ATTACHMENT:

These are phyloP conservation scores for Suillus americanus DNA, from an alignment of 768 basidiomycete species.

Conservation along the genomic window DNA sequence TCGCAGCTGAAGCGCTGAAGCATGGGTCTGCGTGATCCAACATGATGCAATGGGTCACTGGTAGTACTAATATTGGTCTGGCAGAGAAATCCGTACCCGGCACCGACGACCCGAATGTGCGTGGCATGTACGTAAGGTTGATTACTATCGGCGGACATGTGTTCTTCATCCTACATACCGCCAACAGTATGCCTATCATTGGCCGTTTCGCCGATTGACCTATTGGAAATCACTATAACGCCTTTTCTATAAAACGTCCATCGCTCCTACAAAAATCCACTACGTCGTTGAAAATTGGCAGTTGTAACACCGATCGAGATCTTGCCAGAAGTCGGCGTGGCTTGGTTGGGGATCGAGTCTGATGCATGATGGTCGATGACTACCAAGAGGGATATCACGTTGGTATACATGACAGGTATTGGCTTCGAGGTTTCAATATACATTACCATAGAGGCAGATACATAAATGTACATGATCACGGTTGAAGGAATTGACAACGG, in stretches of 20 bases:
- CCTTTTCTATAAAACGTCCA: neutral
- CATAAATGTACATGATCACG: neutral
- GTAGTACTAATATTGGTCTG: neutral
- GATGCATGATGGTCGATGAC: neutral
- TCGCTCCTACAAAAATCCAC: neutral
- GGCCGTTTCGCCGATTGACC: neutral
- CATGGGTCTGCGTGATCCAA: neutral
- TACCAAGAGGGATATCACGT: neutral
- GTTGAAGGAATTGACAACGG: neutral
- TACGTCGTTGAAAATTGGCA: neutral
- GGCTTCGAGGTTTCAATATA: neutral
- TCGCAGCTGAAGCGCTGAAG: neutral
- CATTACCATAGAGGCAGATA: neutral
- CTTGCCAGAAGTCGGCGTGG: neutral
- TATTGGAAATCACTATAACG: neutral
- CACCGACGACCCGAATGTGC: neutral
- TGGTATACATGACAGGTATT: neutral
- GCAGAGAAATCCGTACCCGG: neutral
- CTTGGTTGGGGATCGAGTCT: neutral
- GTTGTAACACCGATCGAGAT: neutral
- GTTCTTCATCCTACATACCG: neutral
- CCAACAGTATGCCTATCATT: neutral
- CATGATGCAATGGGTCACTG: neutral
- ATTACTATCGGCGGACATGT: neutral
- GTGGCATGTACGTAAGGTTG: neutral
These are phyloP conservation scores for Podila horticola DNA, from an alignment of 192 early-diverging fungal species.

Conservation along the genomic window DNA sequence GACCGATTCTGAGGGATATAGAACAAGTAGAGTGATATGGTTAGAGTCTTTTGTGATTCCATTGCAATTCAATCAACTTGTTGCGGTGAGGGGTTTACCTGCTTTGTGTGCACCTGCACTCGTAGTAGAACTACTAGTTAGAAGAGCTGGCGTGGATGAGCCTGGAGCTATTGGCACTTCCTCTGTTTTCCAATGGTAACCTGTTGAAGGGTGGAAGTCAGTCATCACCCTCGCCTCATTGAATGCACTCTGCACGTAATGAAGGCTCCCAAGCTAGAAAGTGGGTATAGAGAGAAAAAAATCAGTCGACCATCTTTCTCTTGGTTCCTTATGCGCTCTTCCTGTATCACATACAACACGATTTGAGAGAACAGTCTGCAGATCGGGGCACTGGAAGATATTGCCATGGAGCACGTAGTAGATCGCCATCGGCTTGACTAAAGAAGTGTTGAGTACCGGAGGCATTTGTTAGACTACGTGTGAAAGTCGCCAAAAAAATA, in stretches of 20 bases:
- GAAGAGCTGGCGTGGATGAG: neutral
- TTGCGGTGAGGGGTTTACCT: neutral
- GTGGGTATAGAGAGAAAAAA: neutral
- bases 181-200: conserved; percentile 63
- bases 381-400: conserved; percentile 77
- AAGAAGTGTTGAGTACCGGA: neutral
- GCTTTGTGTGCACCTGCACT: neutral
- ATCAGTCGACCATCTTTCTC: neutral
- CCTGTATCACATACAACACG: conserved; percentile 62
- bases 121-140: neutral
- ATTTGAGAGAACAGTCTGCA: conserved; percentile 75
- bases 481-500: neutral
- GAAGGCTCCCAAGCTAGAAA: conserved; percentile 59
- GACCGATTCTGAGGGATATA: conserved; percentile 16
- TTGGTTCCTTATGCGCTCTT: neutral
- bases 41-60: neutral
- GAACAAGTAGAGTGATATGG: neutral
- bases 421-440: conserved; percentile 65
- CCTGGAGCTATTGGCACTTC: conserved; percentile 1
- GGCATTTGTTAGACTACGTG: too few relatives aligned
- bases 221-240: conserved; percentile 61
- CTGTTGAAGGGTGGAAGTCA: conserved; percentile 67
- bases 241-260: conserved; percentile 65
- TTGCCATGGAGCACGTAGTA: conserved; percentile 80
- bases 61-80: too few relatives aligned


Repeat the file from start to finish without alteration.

These are phyloP conservation scores for Suillus americanus DNA, from an alignment of 768 basidiomycete species.

Conservation along the genomic window DNA sequence TCGCAGCTGAAGCGCTGAAGCATGGGTCTGCGTGATCCAACATGATGCAATGGGTCACTGGTAGTACTAATATTGGTCTGGCAGAGAAATCCGTACCCGGCACCGACGACCCGAATGTGCGTGGCATGTACGTAAGGTTGATTACTATCGGCGGACATGTGTTCTTCATCCTACATACCGCCAACAGTATGCCTATCATTGGCCGTTTCGCCGATTGACCTATTGGAAATCACTATAACGCCTTTTCTATAAAACGTCCATCGCTCCTACAAAAATCCACTACGTCGTTGAAAATTGGCAGTTGTAACACCGATCGAGATCTTGCCAGAAGTCGGCGTGGCTTGGTTGGGGATCGAGTCTGATGCATGATGGTCGATGACTACCAAGAGGGATATCACGTTGGTATACATGACAGGTATTGGCTTCGAGGTTTCAATATACATTACCATAGAGGCAGATACATAAATGTACATGATCACGGTTGAAGGAATTGACAACGG, in stretches of 20 bases:
- CCTTTTCTATAAAACGTCCA: neutral
- CATAAATGTACATGATCACG: neutral
- GTAGTACTAATATTGGTCTG: neutral
- GATGCATGATGGTCGATGAC: neutral
- TCGCTCCTACAAAAATCCAC: neutral
- GGCCGTTTCGCCGATTGACC: neutral
- CATGGGTCTGCGTGATCCAA: neutral
- TACCAAGAGGGATATCACGT: neutral
- GTTGAAGGAATTGACAACGG: neutral
- TACGTCGTTGAAAATTGGCA: neutral
- GGCTTCGAGGTTTCAATATA: neutral
- TCGCAGCTGAAGCGCTGAAG: neutral
- CATTACCATAGAGGCAGATA: neutral
- CTTGCCAGAAGTCGGCGTGG: neutral
- TATTGGAAATCACTATAACG: neutral
- CACCGACGACCCGAATGTGC: neutral
- TGGTATACATGACAGGTATT: neutral
- GCAGAGAAATCCGTACCCGG: neutral
- CTTGGTTGGGGATCGAGTCT: neutral
- GTTGTAACACCGATCGAGAT: neutral
- GTTCTTCATCCTACATACCG: neutral
- CCAACAGTATGCCTATCATT: neutral
- CATGATGCAATGGGTCACTG: neutral
- ATTACTATCGGCGGACATGT: neutral
- GTGGCATGTACGTAAGGTTG: neutral
These are phyloP conservation scores for Podila horticola DNA, from an alignment of 192 early-diverging fungal species.

Conservation along the genomic window DNA sequence GACCGATTCTGAGGGATATAGAACAAGTAGAGTGATATGGTTAGAGTCTTTTGTGATTCCATTGCAATTCAATCAACTTGTTGCGGTGAGGGGTTTACCTGCTTTGTGTGCACCTGCACTCGTAGTAGAACTACTAGTTAGAAGAGCTGGCGTGGATGAGCCTGGAGCTATTGGCACTTCCTCTGTTTTCCAATGGTAACCTGTTGAAGGGTGGAAGTCAGTCATCACCCTCGCCTCATTGAATGCACTCTGCACGTAATGAAGGCTCCCAAGCTAGAAAGTGGGTATAGAGAGAAAAAAATCAGTCGACCATCTTTCTCTTGGTTCCTTATGCGCTCTTCCTGTATCACATACAACACGATTTGAGAGAACAGTCTGCAGATCGGGGCACTGGAAGATATTGCCATGGAGCACGTAGTAGATCGCCATCGGCTTGACTAAAGAAGTGTTGAGTACCGGAGGCATTTGTTAGACTACGTGTGAAAGTCGCCAAAAAAATA, in stretches of 20 bases:
- GAAGAGCTGGCGTGGATGAG: neutral
- TTGCGGTGAGGGGTTTACCT: neutral
- GTGGGTATAGAGAGAAAAAA: neutral
- bases 181-200: conserved; percentile 63
- bases 381-400: conserved; percentile 77
- AAGAAGTGTTGAGTACCGGA: neutral
- GCTTTGTGTGCACCTGCACT: neutral
- ATCAGTCGACCATCTTTCTC: neutral
- CCTGTATCACATACAACACG: conserved; percentile 62
- bases 121-140: neutral
- ATTTGAGAGAACAGTCTGCA: conserved; percentile 75
- bases 481-500: neutral
- GAAGGCTCCCAAGCTAGAAA: conserved; percentile 59
- GACCGATTCTGAGGGATATA: conserved; percentile 16
- TTGGTTCCTTATGCGCTCTT: neutral
- bases 41-60: neutral
- GAACAAGTAGAGTGATATGG: neutral
- bases 421-440: conserved; percentile 65
- CCTGGAGCTATTGGCACTTC: conserved; percentile 1
- GGCATTTGTTAGACTACGTG: too few relatives aligned
- bases 221-240: conserved; percentile 61
- CTGTTGAAGGGTGGAAGTCA: conserved; percentile 67
- bases 241-260: conserved; percentile 65
- TTGCCATGGAGCACGTAGTA: conserved; percentile 80
- bases 61-80: too few relatives aligned